“We’re heading in this direction now, as a Regional Training Organisation with skills such as pulling bores, building yards, making yard panels.
“There are not too many people who can pull bores these days.
“In the environment we live in today, a piece of paper means a lot.
“But the big thing is for the young people to have confidence in themselves, respect themselves.”
They start work at daybreak: “None of this sleeping in,” says Leo.
“If we’re working with cattle it’s dawn to dusk, and if we’re out in the camp we sleep in the stock camp.”

The furore over the racket from a gas turbine at the Alice Springs power station is exposing severe shortcomings of Territory noise laws.
Government inaction in stopping the disturbance to residents in the Golf Course Estate may well embolden noise polluters elsewhere.
Environment Minister Marion Scrymgour is stonewalling the issue, but Hayes McKenzie APW, consultants for Power and Water Corporation (PWC), which is running the power station, say there are “no specific Northern Territory policy or regulations for industrial noise.
“Approaches to noise issues are generally informed by reference to policy and regulations from other jurisdictions.”
The consultants say they have taken into account World Health Organization guidelines, and selected the NSW Industrial Noise Policy as the “most appropriate ... for the protection of the amenity of residents”.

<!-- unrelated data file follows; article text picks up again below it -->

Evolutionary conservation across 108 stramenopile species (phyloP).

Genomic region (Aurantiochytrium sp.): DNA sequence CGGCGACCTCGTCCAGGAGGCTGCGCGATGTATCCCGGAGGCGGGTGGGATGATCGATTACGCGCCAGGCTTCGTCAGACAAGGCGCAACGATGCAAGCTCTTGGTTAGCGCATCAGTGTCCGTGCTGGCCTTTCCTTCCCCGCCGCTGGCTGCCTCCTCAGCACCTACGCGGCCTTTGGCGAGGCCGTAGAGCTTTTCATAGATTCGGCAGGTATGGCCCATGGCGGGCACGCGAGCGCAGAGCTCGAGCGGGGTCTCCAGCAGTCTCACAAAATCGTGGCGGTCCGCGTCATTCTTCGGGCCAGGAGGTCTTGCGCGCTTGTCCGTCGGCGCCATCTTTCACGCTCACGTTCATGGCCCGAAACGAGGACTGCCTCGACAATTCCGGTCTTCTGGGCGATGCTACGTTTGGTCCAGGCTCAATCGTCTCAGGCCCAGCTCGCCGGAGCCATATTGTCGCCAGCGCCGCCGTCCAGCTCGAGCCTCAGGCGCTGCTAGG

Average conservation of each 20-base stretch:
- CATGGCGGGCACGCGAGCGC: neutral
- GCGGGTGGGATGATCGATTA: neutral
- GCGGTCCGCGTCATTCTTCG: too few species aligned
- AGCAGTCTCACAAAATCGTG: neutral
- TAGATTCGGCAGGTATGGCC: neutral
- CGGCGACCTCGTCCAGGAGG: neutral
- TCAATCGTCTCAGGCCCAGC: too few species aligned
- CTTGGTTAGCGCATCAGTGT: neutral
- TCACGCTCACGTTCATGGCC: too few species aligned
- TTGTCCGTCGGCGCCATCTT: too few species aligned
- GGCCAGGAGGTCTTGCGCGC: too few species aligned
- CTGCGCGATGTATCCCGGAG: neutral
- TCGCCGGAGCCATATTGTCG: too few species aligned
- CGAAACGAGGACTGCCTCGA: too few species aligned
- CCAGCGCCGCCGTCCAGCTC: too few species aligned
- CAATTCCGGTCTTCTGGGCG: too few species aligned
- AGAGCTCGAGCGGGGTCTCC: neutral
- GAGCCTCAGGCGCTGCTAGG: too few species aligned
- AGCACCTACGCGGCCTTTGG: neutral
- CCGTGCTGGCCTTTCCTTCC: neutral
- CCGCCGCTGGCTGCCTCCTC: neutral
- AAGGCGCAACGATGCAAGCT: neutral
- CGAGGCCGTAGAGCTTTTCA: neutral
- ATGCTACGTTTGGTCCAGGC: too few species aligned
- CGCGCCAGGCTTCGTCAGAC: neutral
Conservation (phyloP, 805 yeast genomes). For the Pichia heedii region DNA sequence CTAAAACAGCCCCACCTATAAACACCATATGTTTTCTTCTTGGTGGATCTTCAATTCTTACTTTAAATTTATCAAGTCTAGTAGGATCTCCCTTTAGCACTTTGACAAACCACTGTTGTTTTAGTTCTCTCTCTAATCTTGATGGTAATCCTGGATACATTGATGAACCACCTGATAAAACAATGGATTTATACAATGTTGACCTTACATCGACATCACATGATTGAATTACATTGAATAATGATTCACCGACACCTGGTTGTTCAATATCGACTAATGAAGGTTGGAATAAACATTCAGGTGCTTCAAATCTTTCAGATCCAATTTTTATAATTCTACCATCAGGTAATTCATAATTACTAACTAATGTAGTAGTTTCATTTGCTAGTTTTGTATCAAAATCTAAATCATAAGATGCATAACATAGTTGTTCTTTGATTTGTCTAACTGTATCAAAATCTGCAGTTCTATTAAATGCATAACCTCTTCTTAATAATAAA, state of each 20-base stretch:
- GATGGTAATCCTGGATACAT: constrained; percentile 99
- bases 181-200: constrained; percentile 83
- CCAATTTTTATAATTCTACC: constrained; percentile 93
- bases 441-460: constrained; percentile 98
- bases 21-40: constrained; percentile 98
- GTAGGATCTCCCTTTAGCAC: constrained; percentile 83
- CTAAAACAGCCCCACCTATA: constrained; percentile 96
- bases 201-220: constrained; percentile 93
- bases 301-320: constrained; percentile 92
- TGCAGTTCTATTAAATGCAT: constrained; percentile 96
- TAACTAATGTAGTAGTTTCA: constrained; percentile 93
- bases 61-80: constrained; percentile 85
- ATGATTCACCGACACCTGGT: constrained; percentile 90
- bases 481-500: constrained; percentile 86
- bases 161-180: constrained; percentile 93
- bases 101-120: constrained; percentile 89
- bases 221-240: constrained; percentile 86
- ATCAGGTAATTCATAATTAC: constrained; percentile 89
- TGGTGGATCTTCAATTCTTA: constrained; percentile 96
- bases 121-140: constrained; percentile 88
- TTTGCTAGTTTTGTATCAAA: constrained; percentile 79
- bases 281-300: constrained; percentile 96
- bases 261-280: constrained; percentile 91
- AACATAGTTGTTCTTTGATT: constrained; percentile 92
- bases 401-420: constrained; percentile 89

Ms Scrymgour won’t comment but PWC is endorsing the consultants’ statement.
The screaming noise of the station’s Titan generator is likened by Greatorex MLA Richard Lim to having a jet plane parked in your neighborhood.
The noise has now been going on for nearly a year and won’t be reduced - if at all - until baffles are installed in the chimney-like exhaust in October.
NSW laws provide for a maximum penalty for corporate noise offenders “not exceeding $1,000,000 and, in the case of a continuing offence, to a further penalty not exceeding $120,000 for each day the offence continues.”
The NSW policy defines noise as “intrusive” if, for 15 minutes or more, it is five decibels (dB) above the “background noise” which, according to a well-informed source, in the case of the Alice power station is 48 dB.
Background noise there is the sound of the piston engines inside the generation hall which was in existence when the Golf Course Estate was built: Land buyers made the decision to put up with that noise, generally a low, rumbling sound.
But the current problem started when the Titan gas turbine was installed last year outside the generating hall, and with an exhaust stack higher than the hill separating it from the residential area.
Especially when the wind comes from the direction of the power station, residents cop not only noise, but also fumes.
Hayes McKenzie took nearly 3000 noise measurements in Range Crescent as well as in Kilgariff Crescent in Sadadeen.
But although the consultants say they are guided by the NSW policy, they do not disclose occasions when the sound level was five dB or more above the background noise, for 15 minutes or more.